22
38
Fire making methods
  • Matches or lighter
  • Flint and steel
  • Use cotton ball and petroleum jelly as tinder
  • Battery and steel wool
  • Burning lens

http//www.ehow.com/how_18193_make-fire-starters.h
tml
23
39
WATER
  • Minimum for drinking
  • 1 gallon per person, per day
  • More water is needed for
  • Cooking and food preparation
  • Personal hygiene, sanitation and decontamination
  • Store a two week supply as minimum
  • Food grade containers with screw caps
  • Away from direct sunlight

24
40
Emergency Water Sources
  • Captive water in household hot water tank and
    interior plumbing is OK
  • Filter cloudy water to remove particulates, using
    an EPA-rated filter with a pore size 1 micron,
    then
  • Disinfect with Clorox (6 sodium hypochlorite)
    add 8 drops of bleach per gallon if clear, 16
    drops if cloudy, let water stand 15 minutes
    before use
  • Or boil vigorously for 15 minutes
  • Store potable water in clean containers.

25
41
All surface water is contaminated!
  • All natural sources (from springs, ponds, rivers
    or streams) must be boiled or chemically
    disinfected.
  • Chemical disinfection or boiling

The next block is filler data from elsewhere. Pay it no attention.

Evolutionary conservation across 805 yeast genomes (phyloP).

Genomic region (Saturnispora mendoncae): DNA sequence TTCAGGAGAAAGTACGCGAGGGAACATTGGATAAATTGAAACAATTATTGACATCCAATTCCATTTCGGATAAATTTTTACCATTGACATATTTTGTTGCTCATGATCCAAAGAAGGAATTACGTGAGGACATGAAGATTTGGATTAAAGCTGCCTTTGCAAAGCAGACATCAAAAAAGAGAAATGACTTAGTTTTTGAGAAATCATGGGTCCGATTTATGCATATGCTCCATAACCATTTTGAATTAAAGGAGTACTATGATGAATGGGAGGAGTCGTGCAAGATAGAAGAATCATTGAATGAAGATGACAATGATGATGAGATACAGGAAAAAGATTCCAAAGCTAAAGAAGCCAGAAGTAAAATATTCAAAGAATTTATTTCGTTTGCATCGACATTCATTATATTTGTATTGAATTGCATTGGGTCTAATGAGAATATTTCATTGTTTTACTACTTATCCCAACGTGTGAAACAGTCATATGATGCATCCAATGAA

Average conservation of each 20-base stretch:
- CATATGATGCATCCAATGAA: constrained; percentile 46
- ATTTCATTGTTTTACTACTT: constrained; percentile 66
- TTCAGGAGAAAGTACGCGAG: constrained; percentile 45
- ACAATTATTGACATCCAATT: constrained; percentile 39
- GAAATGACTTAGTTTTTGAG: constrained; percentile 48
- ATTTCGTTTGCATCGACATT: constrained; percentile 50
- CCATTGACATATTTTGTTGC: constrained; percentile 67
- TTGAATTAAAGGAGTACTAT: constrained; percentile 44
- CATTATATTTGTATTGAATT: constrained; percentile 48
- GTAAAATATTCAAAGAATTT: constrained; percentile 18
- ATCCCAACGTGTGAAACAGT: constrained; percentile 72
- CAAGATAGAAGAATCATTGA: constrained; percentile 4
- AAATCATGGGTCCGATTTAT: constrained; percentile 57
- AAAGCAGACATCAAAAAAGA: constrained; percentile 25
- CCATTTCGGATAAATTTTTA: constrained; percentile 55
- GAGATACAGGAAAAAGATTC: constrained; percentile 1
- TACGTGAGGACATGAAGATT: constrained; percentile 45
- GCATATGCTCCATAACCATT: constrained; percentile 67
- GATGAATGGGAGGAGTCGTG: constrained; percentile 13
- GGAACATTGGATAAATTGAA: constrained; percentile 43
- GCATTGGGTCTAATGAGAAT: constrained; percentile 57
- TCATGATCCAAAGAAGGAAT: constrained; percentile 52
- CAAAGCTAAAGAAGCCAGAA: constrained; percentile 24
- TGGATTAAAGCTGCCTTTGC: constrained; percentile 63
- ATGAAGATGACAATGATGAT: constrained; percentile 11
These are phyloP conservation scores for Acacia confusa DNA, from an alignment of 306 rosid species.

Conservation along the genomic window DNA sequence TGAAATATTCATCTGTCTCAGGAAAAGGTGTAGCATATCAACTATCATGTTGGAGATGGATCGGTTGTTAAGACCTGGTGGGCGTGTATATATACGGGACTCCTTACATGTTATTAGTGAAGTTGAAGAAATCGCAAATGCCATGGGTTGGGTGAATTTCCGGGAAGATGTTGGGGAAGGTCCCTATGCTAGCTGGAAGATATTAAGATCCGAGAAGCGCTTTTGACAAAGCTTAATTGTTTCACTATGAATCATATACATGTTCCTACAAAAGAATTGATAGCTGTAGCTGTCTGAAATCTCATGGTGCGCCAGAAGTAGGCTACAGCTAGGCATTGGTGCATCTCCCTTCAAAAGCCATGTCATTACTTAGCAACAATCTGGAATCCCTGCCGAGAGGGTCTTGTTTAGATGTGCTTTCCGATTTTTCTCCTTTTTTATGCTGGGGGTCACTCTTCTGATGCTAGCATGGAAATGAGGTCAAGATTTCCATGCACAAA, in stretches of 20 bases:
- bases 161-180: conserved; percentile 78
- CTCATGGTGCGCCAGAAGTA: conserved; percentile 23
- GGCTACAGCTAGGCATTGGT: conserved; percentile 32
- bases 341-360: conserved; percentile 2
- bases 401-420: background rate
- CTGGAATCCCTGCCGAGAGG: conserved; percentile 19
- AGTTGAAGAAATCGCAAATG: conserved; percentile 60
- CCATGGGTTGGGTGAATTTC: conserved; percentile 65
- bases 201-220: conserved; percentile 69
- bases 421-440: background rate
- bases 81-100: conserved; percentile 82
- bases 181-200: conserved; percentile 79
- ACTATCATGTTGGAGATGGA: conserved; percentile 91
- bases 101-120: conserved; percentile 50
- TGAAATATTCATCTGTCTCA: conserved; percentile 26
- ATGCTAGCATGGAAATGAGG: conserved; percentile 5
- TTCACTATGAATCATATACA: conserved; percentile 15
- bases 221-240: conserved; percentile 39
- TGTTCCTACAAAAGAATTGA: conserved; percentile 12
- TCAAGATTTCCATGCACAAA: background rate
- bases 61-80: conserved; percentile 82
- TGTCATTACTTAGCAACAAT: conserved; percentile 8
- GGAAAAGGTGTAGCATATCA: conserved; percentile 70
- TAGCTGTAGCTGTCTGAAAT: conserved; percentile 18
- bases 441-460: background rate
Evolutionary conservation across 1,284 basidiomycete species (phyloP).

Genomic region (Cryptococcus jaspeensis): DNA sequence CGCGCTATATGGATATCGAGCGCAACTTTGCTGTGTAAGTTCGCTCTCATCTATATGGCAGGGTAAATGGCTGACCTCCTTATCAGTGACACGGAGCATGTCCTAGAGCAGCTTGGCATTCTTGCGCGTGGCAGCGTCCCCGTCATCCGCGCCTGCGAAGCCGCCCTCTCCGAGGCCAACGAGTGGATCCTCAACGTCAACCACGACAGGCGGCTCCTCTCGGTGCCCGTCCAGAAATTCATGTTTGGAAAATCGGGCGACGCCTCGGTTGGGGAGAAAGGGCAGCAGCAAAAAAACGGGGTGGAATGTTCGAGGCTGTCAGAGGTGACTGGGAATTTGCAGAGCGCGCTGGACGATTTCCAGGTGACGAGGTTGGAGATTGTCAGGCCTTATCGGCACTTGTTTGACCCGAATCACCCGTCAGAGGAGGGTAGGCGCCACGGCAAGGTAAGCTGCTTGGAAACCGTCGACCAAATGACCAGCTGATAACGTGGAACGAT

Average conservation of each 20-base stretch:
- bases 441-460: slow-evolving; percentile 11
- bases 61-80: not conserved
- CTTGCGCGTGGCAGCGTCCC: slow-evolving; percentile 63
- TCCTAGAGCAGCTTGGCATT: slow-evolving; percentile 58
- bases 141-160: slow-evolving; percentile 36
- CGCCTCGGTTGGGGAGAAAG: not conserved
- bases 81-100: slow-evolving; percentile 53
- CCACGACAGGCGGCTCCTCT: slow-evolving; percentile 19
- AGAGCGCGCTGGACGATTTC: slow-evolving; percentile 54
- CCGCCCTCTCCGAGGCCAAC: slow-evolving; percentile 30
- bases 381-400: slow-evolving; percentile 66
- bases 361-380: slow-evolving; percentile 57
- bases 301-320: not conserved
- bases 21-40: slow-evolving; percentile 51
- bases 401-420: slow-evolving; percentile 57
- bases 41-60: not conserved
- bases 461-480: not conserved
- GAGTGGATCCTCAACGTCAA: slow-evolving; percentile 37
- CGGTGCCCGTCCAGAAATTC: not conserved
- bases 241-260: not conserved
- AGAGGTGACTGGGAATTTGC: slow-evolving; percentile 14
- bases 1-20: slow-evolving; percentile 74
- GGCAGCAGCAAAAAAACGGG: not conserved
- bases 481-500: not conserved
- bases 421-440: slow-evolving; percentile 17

• Kills bacteria and viruses
  • Doesnt remove particulates or chemical
    pollutants
  • Filtration
  • Coffee filters, etc. remove gross particulates
    only
  • EPA-rated filters (pore size is smaller than 1
    micron) are needed to remove bacteria, viruses
    and Giardia cysts, but dont remove chemical
    pollutants.
  • Distillation is the most effective method.

26
42
FOOD
  • Lowest of the seven survival priorities
  • Need is mostly mental, because we are used to
    eating regularly
  • Healthy people will do OK without food for a week
    or more, if they are well hydrated
  • Balanced nutrition is a more important health
    factor for elderly and infants.

27
43
Shelf life of foods stored in the home
  • Food in a refrigerator is safe for a day after
    the power goes off, either use it in 24 hours or
    throw it away
  • Frozen food is safe if there are still ice
    crystals, once thawed, cook and consume it within
    24 hours
  • Next use non-perishables and dry staples
  • Canned foods are best for long term storage (up
    to 4 years) but are heavy to transport and bulky
    to store
  • Dry packaged foods are easiest to transport